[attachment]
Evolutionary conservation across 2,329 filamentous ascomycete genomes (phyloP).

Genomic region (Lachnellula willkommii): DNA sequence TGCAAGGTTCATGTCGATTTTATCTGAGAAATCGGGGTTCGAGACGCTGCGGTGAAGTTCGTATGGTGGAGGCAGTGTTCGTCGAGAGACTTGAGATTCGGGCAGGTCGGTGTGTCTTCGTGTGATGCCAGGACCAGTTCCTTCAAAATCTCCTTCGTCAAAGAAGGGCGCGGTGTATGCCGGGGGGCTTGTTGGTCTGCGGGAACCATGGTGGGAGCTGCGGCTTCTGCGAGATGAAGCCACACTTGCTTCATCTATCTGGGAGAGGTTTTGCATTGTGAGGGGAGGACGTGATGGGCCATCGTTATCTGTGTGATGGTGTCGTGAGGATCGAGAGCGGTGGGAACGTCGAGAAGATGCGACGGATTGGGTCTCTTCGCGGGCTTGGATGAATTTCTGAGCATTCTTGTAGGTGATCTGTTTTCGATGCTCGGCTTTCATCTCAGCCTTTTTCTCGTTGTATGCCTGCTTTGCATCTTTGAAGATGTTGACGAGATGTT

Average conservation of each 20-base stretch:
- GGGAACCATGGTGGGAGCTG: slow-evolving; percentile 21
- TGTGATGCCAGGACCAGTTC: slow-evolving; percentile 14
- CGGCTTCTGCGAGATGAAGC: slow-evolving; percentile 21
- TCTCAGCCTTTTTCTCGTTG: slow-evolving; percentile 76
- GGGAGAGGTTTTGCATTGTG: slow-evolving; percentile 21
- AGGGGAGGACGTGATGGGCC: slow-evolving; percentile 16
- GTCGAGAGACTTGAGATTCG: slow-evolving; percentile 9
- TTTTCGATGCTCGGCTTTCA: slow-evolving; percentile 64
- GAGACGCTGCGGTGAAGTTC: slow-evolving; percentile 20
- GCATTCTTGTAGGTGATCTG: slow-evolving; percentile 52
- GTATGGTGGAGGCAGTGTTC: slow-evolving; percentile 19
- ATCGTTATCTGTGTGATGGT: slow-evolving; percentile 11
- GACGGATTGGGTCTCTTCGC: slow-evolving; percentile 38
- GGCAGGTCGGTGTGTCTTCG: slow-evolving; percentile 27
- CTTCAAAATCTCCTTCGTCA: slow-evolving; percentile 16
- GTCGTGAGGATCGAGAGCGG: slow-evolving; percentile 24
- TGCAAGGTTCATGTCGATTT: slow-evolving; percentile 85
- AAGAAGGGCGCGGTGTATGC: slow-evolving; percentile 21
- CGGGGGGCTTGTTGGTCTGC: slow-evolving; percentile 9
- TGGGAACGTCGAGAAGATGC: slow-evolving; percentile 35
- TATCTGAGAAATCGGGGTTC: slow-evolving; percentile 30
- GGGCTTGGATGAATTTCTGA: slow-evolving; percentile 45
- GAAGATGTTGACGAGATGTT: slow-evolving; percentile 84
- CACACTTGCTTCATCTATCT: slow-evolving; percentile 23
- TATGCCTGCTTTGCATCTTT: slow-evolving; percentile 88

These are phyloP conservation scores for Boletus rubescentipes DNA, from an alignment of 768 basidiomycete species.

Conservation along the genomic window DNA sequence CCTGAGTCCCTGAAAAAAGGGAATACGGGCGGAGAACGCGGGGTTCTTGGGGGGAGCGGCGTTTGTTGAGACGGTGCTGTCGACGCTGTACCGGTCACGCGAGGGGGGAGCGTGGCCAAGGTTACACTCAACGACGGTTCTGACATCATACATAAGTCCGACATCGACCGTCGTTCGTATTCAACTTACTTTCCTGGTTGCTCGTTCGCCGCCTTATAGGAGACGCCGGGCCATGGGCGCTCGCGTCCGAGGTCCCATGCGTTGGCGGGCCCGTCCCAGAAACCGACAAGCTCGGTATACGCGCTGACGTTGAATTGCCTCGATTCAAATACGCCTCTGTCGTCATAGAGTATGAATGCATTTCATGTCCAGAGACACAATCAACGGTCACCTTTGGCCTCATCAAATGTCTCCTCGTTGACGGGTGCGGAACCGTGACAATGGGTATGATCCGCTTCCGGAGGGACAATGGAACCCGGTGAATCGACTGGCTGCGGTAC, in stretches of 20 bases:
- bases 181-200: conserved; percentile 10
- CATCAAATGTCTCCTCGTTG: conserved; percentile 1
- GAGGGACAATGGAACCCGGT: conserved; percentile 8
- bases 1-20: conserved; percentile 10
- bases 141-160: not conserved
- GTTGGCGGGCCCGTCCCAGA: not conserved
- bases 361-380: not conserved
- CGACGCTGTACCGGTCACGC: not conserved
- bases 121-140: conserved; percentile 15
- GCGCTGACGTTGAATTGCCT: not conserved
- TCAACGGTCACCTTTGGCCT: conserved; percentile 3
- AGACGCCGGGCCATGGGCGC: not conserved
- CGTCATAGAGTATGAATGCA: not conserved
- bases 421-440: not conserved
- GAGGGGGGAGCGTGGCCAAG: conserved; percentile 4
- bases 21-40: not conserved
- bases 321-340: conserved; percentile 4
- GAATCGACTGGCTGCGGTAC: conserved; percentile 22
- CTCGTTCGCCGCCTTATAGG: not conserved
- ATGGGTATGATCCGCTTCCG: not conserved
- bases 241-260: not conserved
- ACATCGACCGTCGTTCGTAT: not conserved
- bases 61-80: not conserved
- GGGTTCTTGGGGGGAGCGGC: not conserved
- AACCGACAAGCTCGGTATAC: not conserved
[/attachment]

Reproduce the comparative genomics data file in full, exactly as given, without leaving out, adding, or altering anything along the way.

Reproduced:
Evolutionary conservation across 2,329 filamentous ascomycete genomes (phyloP).

Genomic region (Lachnellula willkommii): DNA sequence TGCAAGGTTCATGTCGATTTTATCTGAGAAATCGGGGTTCGAGACGCTGCGGTGAAGTTCGTATGGTGGAGGCAGTGTTCGTCGAGAGACTTGAGATTCGGGCAGGTCGGTGTGTCTTCGTGTGATGCCAGGACCAGTTCCTTCAAAATCTCCTTCGTCAAAGAAGGGCGCGGTGTATGCCGGGGGGCTTGTTGGTCTGCGGGAACCATGGTGGGAGCTGCGGCTTCTGCGAGATGAAGCCACACTTGCTTCATCTATCTGGGAGAGGTTTTGCATTGTGAGGGGAGGACGTGATGGGCCATCGTTATCTGTGTGATGGTGTCGTGAGGATCGAGAGCGGTGGGAACGTCGAGAAGATGCGACGGATTGGGTCTCTTCGCGGGCTTGGATGAATTTCTGAGCATTCTTGTAGGTGATCTGTTTTCGATGCTCGGCTTTCATCTCAGCCTTTTTCTCGTTGTATGCCTGCTTTGCATCTTTGAAGATGTTGACGAGATGTT

Average conservation of each 20-base stretch:
- GGGAACCATGGTGGGAGCTG: slow-evolving; percentile 21
- TGTGATGCCAGGACCAGTTC: slow-evolving; percentile 14
- CGGCTTCTGCGAGATGAAGC: slow-evolving; percentile 21
- TCTCAGCCTTTTTCTCGTTG: slow-evolving; percentile 76
- GGGAGAGGTTTTGCATTGTG: slow-evolving; percentile 21
- AGGGGAGGACGTGATGGGCC: slow-evolving; percentile 16
- GTCGAGAGACTTGAGATTCG: slow-evolving; percentile 9
- TTTTCGATGCTCGGCTTTCA: slow-evolving; percentile 64
- GAGACGCTGCGGTGAAGTTC: slow-evolving; percentile 20
- GCATTCTTGTAGGTGATCTG: slow-evolving; percentile 52
- GTATGGTGGAGGCAGTGTTC: slow-evolving; percentile 19
- ATCGTTATCTGTGTGATGGT: slow-evolving; percentile 11
- GACGGATTGGGTCTCTTCGC: slow-evolving; percentile 38
- GGCAGGTCGGTGTGTCTTCG: slow-evolving; percentile 27
- CTTCAAAATCTCCTTCGTCA: slow-evolving; percentile 16
- GTCGTGAGGATCGAGAGCGG: slow-evolving; percentile 24
- TGCAAGGTTCATGTCGATTT: slow-evolving; percentile 85
- AAGAAGGGCGCGGTGTATGC: slow-evolving; percentile 21
- CGGGGGGCTTGTTGGTCTGC: slow-evolving; percentile 9
- TGGGAACGTCGAGAAGATGC: slow-evolving; percentile 35
- TATCTGAGAAATCGGGGTTC: slow-evolving; percentile 30
- GGGCTTGGATGAATTTCTGA: slow-evolving; percentile 45
- GAAGATGTTGACGAGATGTT: slow-evolving; percentile 84
- CACACTTGCTTCATCTATCT: slow-evolving; percentile 23
- TATGCCTGCTTTGCATCTTT: slow-evolving; percentile 88

These are phyloP conservation scores for Boletus rubescentipes DNA, from an alignment of 768 basidiomycete species.

Conservation along the genomic window DNA sequence CCTGAGTCCCTGAAAAAAGGGAATACGGGCGGAGAACGCGGGGTTCTTGGGGGGAGCGGCGTTTGTTGAGACGGTGCTGTCGACGCTGTACCGGTCACGCGAGGGGGGAGCGTGGCCAAGGTTACACTCAACGACGGTTCTGACATCATACATAAGTCCGACATCGACCGTCGTTCGTATTCAACTTACTTTCCTGGTTGCTCGTTCGCCGCCTTATAGGAGACGCCGGGCCATGGGCGCTCGCGTCCGAGGTCCCATGCGTTGGCGGGCCCGTCCCAGAAACCGACAAGCTCGGTATACGCGCTGACGTTGAATTGCCTCGATTCAAATACGCCTCTGTCGTCATAGAGTATGAATGCATTTCATGTCCAGAGACACAATCAACGGTCACCTTTGGCCTCATCAAATGTCTCCTCGTTGACGGGTGCGGAACCGTGACAATGGGTATGATCCGCTTCCGGAGGGACAATGGAACCCGGTGAATCGACTGGCTGCGGTAC, in stretches of 20 bases:
- bases 181-200: conserved; percentile 10
- CATCAAATGTCTCCTCGTTG: conserved; percentile 1
- GAGGGACAATGGAACCCGGT: conserved; percentile 8
- bases 1-20: conserved; percentile 10
- bases 141-160: not conserved
- GTTGGCGGGCCCGTCCCAGA: not conserved
- bases 361-380: not conserved
- CGACGCTGTACCGGTCACGC: not conserved
- bases 121-140: conserved; percentile 15
- GCGCTGACGTTGAATTGCCT: not conserved
- TCAACGGTCACCTTTGGCCT: conserved; percentile 3
- AGACGCCGGGCCATGGGCGC: not conserved
- CGTCATAGAGTATGAATGCA: not conserved
- bases 421-440: not conserved
- GAGGGGGGAGCGTGGCCAAG: conserved; percentile 4
- bases 21-40: not conserved
- bases 321-340: conserved; percentile 4
- GAATCGACTGGCTGCGGTAC: conserved; percentile 22
- CTCGTTCGCCGCCTTATAGG: not conserved
- ATGGGTATGATCCGCTTCCG: not conserved
- bases 241-260: not conserved
- ACATCGACCGTCGTTCGTAT: not conserved
- bases 61-80: not conserved
- GGGTTCTTGGGGGGAGCGGC: not conserved
- AACCGACAAGCTCGGTATAC: not conserved